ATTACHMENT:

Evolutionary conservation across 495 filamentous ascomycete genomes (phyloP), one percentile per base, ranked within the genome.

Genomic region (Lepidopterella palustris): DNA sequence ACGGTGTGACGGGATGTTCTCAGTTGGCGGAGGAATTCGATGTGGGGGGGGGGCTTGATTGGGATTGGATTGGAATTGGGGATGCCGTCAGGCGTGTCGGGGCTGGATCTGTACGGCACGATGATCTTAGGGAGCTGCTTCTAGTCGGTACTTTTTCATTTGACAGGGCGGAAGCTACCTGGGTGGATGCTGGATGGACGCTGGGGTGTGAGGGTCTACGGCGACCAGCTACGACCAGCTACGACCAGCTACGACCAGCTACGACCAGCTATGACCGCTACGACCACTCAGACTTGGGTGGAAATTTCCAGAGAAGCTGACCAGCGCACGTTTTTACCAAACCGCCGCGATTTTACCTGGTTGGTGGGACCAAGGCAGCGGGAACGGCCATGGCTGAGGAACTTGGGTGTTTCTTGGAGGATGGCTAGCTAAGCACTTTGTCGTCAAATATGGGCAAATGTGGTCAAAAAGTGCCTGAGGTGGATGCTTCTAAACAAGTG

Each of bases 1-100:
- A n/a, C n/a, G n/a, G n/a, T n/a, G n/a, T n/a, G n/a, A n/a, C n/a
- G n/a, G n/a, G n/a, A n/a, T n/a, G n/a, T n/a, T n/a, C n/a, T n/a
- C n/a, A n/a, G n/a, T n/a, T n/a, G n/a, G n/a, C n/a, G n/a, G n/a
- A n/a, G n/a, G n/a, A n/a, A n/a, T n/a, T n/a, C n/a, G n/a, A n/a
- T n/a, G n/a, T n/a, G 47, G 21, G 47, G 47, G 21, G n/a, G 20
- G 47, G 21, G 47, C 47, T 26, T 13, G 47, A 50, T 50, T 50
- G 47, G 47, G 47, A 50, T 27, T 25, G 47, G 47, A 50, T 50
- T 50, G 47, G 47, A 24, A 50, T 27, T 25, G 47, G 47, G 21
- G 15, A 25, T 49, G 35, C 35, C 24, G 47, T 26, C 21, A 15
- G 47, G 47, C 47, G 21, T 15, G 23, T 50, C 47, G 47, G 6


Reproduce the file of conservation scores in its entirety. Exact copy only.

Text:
Evolutionary conservation across 495 filamentous ascomycete genomes (phyloP), one percentile per base, ranked within the genome.

Genomic region (Lepidopterella palustris): DNA sequence ACGGTGTGACGGGATGTTCTCAGTTGGCGGAGGAATTCGATGTGGGGGGGGGGCTTGATTGGGATTGGATTGGAATTGGGGATGCCGTCAGGCGTGTCGGGGCTGGATCTGTACGGCACGATGATCTTAGGGAGCTGCTTCTAGTCGGTACTTTTTCATTTGACAGGGCGGAAGCTACCTGGGTGGATGCTGGATGGACGCTGGGGTGTGAGGGTCTACGGCGACCAGCTACGACCAGCTACGACCAGCTACGACCAGCTACGACCAGCTATGACCGCTACGACCACTCAGACTTGGGTGGAAATTTCCAGAGAAGCTGACCAGCGCACGTTTTTACCAAACCGCCGCGATTTTACCTGGTTGGTGGGACCAAGGCAGCGGGAACGGCCATGGCTGAGGAACTTGGGTGTTTCTTGGAGGATGGCTAGCTAAGCACTTTGTCGTCAAATATGGGCAAATGTGGTCAAAAAGTGCCTGAGGTGGATGCTTCTAAACAAGTG

Each of bases 1-100:
- A n/a, C n/a, G n/a, G n/a, T n/a, G n/a, T n/a, G n/a, A n/a, C n/a
- G n/a, G n/a, G n/a, A n/a, T n/a, G n/a, T n/a, T n/a, C n/a, T n/a
- C n/a, A n/a, G n/a, T n/a, T n/a, G n/a, G n/a, C n/a, G n/a, G n/a
- A n/a, G n/a, G n/a, A n/a, A n/a, T n/a, T n/a, C n/a, G n/a, A n/a
- T n/a, G n/a, T n/a, G 47, G 21, G 47, G 47, G 21, G n/a, G 20
- G 47, G 21, G 47, C 47, T 26, T 13, G 47, A 50, T 50, T 50
- G 47, G 47, G 47, A 50, T 27, T 25, G 47, G 47, A 50, T 50
- T 50, G 47, G 47, A 24, A 50, T 27, T 25, G 47, G 47, G 21
- G 15, A 25, T 49, G 35, C 35, C 24, G 47, T 26, C 21, A 15
- G 47, G 47, C 47, G 21, T 15, G 23, T 50, C 47, G 47, G 6